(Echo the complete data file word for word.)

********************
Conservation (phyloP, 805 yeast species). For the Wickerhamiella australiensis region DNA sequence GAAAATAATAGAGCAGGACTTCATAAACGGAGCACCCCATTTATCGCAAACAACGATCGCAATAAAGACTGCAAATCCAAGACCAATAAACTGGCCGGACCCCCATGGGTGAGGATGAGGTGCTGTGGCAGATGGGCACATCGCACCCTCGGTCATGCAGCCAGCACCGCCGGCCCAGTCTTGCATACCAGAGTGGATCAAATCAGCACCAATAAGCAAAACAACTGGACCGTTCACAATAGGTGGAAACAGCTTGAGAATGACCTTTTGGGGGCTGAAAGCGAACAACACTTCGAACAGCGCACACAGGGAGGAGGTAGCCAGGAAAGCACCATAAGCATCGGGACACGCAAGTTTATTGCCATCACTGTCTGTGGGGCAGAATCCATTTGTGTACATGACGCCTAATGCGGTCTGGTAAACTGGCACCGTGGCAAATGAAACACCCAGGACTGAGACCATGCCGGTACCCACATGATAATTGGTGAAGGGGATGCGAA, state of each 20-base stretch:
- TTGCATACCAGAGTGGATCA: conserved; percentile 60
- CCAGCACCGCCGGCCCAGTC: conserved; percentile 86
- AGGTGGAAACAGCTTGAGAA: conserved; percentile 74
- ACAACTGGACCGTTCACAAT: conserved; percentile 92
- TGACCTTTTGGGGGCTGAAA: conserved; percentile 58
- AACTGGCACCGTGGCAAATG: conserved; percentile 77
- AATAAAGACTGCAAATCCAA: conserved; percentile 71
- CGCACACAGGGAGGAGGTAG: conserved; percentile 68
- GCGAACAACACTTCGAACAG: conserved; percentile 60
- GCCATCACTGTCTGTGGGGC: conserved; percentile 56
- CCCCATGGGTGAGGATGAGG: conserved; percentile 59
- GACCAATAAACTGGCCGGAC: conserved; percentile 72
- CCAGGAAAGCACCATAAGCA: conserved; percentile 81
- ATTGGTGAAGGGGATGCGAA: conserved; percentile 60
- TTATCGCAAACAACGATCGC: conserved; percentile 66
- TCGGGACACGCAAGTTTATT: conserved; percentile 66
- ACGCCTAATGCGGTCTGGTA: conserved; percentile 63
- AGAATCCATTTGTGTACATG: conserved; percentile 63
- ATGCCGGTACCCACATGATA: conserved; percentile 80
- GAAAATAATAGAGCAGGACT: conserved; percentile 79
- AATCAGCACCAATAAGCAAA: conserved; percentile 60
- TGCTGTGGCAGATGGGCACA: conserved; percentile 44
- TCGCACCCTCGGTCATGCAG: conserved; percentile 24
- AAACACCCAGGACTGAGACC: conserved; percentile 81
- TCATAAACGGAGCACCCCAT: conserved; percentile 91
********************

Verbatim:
Conservation (phyloP, 805 yeast species). For the Wickerhamiella australiensis region DNA sequence GAAAATAATAGAGCAGGACTTCATAAACGGAGCACCCCATTTATCGCAAACAACGATCGCAATAAAGACTGCAAATCCAAGACCAATAAACTGGCCGGACCCCCATGGGTGAGGATGAGGTGCTGTGGCAGATGGGCACATCGCACCCTCGGTCATGCAGCCAGCACCGCCGGCCCAGTCTTGCATACCAGAGTGGATCAAATCAGCACCAATAAGCAAAACAACTGGACCGTTCACAATAGGTGGAAACAGCTTGAGAATGACCTTTTGGGGGCTGAAAGCGAACAACACTTCGAACAGCGCACACAGGGAGGAGGTAGCCAGGAAAGCACCATAAGCATCGGGACACGCAAGTTTATTGCCATCACTGTCTGTGGGGCAGAATCCATTTGTGTACATGACGCCTAATGCGGTCTGGTAAACTGGCACCGTGGCAAATGAAACACCCAGGACTGAGACCATGCCGGTACCCACATGATAATTGGTGAAGGGGATGCGAA, state of each 20-base stretch:
- TTGCATACCAGAGTGGATCA: conserved; percentile 60
- CCAGCACCGCCGGCCCAGTC: conserved; percentile 86
- AGGTGGAAACAGCTTGAGAA: conserved; percentile 74
- ACAACTGGACCGTTCACAAT: conserved; percentile 92
- TGACCTTTTGGGGGCTGAAA: conserved; percentile 58
- AACTGGCACCGTGGCAAATG: conserved; percentile 77
- AATAAAGACTGCAAATCCAA: conserved; percentile 71
- CGCACACAGGGAGGAGGTAG: conserved; percentile 68
- GCGAACAACACTTCGAACAG: conserved; percentile 60
- GCCATCACTGTCTGTGGGGC: conserved; percentile 56
- CCCCATGGGTGAGGATGAGG: conserved; percentile 59
- GACCAATAAACTGGCCGGAC: conserved; percentile 72
- CCAGGAAAGCACCATAAGCA: conserved; percentile 81
- ATTGGTGAAGGGGATGCGAA: conserved; percentile 60
- TTATCGCAAACAACGATCGC: conserved; percentile 66
- TCGGGACACGCAAGTTTATT: conserved; percentile 66
- ACGCCTAATGCGGTCTGGTA: conserved; percentile 63
- AGAATCCATTTGTGTACATG: conserved; percentile 63
- ATGCCGGTACCCACATGATA: conserved; percentile 80
- GAAAATAATAGAGCAGGACT: conserved; percentile 79
- AATCAGCACCAATAAGCAAA: conserved; percentile 60
- TGCTGTGGCAGATGGGCACA: conserved; percentile 44
- TCGCACCCTCGGTCATGCAG: conserved; percentile 24
- AAACACCCAGGACTGAGACC: conserved; percentile 81
- TCATAAACGGAGCACCCCAT: conserved; percentile 91